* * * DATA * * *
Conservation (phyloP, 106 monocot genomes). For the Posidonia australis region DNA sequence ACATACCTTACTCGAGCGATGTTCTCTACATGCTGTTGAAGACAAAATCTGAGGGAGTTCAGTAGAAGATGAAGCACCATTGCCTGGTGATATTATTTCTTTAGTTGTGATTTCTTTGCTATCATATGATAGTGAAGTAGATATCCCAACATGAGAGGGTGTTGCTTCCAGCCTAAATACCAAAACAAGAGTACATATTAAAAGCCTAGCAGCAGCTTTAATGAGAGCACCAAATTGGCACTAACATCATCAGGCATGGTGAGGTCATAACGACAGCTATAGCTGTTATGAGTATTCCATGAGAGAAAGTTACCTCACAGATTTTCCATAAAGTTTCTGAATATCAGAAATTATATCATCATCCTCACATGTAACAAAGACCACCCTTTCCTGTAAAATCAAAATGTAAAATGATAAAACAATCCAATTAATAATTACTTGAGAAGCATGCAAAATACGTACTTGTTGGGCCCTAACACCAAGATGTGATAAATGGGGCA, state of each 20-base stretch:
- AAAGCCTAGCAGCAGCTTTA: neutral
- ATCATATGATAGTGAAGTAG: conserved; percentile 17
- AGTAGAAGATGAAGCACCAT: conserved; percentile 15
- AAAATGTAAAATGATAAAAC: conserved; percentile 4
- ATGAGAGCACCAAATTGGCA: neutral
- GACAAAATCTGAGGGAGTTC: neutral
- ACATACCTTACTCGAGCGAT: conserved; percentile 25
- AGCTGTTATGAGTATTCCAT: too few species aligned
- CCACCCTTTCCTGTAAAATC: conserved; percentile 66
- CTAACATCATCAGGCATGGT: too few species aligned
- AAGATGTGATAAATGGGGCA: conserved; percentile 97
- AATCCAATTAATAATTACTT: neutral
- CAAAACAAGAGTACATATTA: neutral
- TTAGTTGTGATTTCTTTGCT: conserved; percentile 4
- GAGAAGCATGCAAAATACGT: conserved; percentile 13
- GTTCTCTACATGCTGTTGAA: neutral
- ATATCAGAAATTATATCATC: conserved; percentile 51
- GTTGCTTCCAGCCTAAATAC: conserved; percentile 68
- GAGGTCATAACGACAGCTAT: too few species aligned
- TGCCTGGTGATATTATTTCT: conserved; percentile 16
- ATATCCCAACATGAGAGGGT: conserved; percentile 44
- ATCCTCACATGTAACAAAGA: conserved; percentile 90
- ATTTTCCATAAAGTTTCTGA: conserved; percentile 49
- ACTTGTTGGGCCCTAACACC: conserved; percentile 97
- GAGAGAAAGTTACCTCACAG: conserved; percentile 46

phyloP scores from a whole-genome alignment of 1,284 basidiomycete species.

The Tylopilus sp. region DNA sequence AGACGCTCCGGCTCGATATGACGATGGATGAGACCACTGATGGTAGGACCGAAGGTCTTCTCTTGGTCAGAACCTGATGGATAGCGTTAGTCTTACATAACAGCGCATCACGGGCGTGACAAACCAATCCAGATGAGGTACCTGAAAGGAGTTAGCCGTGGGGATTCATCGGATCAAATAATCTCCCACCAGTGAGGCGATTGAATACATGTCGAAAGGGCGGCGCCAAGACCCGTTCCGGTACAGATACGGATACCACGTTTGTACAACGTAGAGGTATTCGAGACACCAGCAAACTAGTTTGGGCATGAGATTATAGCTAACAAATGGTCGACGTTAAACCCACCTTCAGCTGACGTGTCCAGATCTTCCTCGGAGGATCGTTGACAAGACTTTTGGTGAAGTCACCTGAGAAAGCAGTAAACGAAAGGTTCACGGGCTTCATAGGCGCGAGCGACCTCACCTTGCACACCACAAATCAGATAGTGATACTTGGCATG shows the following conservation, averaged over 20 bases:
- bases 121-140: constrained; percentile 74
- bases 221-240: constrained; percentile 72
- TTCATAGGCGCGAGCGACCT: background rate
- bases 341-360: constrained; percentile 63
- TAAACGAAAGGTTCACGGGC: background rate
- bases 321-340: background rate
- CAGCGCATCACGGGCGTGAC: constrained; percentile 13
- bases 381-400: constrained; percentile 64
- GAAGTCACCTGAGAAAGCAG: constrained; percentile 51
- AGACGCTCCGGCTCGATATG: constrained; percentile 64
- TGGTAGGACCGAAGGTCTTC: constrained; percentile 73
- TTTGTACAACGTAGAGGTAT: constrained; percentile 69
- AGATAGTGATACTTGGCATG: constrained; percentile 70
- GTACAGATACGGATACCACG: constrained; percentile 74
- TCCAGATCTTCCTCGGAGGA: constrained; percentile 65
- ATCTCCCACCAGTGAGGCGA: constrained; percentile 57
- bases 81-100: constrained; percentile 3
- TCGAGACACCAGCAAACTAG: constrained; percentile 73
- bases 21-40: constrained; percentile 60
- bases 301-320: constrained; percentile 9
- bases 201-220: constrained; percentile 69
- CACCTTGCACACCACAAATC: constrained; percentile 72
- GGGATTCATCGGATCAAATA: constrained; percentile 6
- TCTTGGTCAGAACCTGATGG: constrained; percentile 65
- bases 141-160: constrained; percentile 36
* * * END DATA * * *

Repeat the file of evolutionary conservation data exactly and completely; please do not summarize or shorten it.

Conservation (phyloP, 106 monocot genomes). For the Posidonia australis region DNA sequence ACATACCTTACTCGAGCGATGTTCTCTACATGCTGTTGAAGACAAAATCTGAGGGAGTTCAGTAGAAGATGAAGCACCATTGCCTGGTGATATTATTTCTTTAGTTGTGATTTCTTTGCTATCATATGATAGTGAAGTAGATATCCCAACATGAGAGGGTGTTGCTTCCAGCCTAAATACCAAAACAAGAGTACATATTAAAAGCCTAGCAGCAGCTTTAATGAGAGCACCAAATTGGCACTAACATCATCAGGCATGGTGAGGTCATAACGACAGCTATAGCTGTTATGAGTATTCCATGAGAGAAAGTTACCTCACAGATTTTCCATAAAGTTTCTGAATATCAGAAATTATATCATCATCCTCACATGTAACAAAGACCACCCTTTCCTGTAAAATCAAAATGTAAAATGATAAAACAATCCAATTAATAATTACTTGAGAAGCATGCAAAATACGTACTTGTTGGGCCCTAACACCAAGATGTGATAAATGGGGCA, state of each 20-base stretch:
- AAAGCCTAGCAGCAGCTTTA: neutral
- ATCATATGATAGTGAAGTAG: conserved; percentile 17
- AGTAGAAGATGAAGCACCAT: conserved; percentile 15
- AAAATGTAAAATGATAAAAC: conserved; percentile 4
- ATGAGAGCACCAAATTGGCA: neutral
- GACAAAATCTGAGGGAGTTC: neutral
- ACATACCTTACTCGAGCGAT: conserved; percentile 25
- AGCTGTTATGAGTATTCCAT: too few species aligned
- CCACCCTTTCCTGTAAAATC: conserved; percentile 66
- CTAACATCATCAGGCATGGT: too few species aligned
- AAGATGTGATAAATGGGGCA: conserved; percentile 97
- AATCCAATTAATAATTACTT: neutral
- CAAAACAAGAGTACATATTA: neutral
- TTAGTTGTGATTTCTTTGCT: conserved; percentile 4
- GAGAAGCATGCAAAATACGT: conserved; percentile 13
- GTTCTCTACATGCTGTTGAA: neutral
- ATATCAGAAATTATATCATC: conserved; percentile 51
- GTTGCTTCCAGCCTAAATAC: conserved; percentile 68
- GAGGTCATAACGACAGCTAT: too few species aligned
- TGCCTGGTGATATTATTTCT: conserved; percentile 16
- ATATCCCAACATGAGAGGGT: conserved; percentile 44
- ATCCTCACATGTAACAAAGA: conserved; percentile 90
- ATTTTCCATAAAGTTTCTGA: conserved; percentile 49
- ACTTGTTGGGCCCTAACACC: conserved; percentile 97
- GAGAGAAAGTTACCTCACAG: conserved; percentile 46

phyloP scores from a whole-genome alignment of 1,284 basidiomycete species.

The Tylopilus sp. region DNA sequence AGACGCTCCGGCTCGATATGACGATGGATGAGACCACTGATGGTAGGACCGAAGGTCTTCTCTTGGTCAGAACCTGATGGATAGCGTTAGTCTTACATAACAGCGCATCACGGGCGTGACAAACCAATCCAGATGAGGTACCTGAAAGGAGTTAGCCGTGGGGATTCATCGGATCAAATAATCTCCCACCAGTGAGGCGATTGAATACATGTCGAAAGGGCGGCGCCAAGACCCGTTCCGGTACAGATACGGATACCACGTTTGTACAACGTAGAGGTATTCGAGACACCAGCAAACTAGTTTGGGCATGAGATTATAGCTAACAAATGGTCGACGTTAAACCCACCTTCAGCTGACGTGTCCAGATCTTCCTCGGAGGATCGTTGACAAGACTTTTGGTGAAGTCACCTGAGAAAGCAGTAAACGAAAGGTTCACGGGCTTCATAGGCGCGAGCGACCTCACCTTGCACACCACAAATCAGATAGTGATACTTGGCATG shows the following conservation, averaged over 20 bases:
- bases 121-140: constrained; percentile 74
- bases 221-240: constrained; percentile 72
- TTCATAGGCGCGAGCGACCT: background rate
- bases 341-360: constrained; percentile 63
- TAAACGAAAGGTTCACGGGC: background rate
- bases 321-340: background rate
- CAGCGCATCACGGGCGTGAC: constrained; percentile 13
- bases 381-400: constrained; percentile 64
- GAAGTCACCTGAGAAAGCAG: constrained; percentile 51
- AGACGCTCCGGCTCGATATG: constrained; percentile 64
- TGGTAGGACCGAAGGTCTTC: constrained; percentile 73
- TTTGTACAACGTAGAGGTAT: constrained; percentile 69
- AGATAGTGATACTTGGCATG: constrained; percentile 70
- GTACAGATACGGATACCACG: constrained; percentile 74
- TCCAGATCTTCCTCGGAGGA: constrained; percentile 65
- ATCTCCCACCAGTGAGGCGA: constrained; percentile 57
- bases 81-100: constrained; percentile 3
- TCGAGACACCAGCAAACTAG: constrained; percentile 73
- bases 21-40: constrained; percentile 60
- bases 301-320: constrained; percentile 9
- bases 201-220: constrained; percentile 69
- CACCTTGCACACCACAAATC: constrained; percentile 72
- GGGATTCATCGGATCAAATA: constrained; percentile 6
- TCTTGGTCAGAACCTGATGG: constrained; percentile 65
- bases 141-160: constrained; percentile 36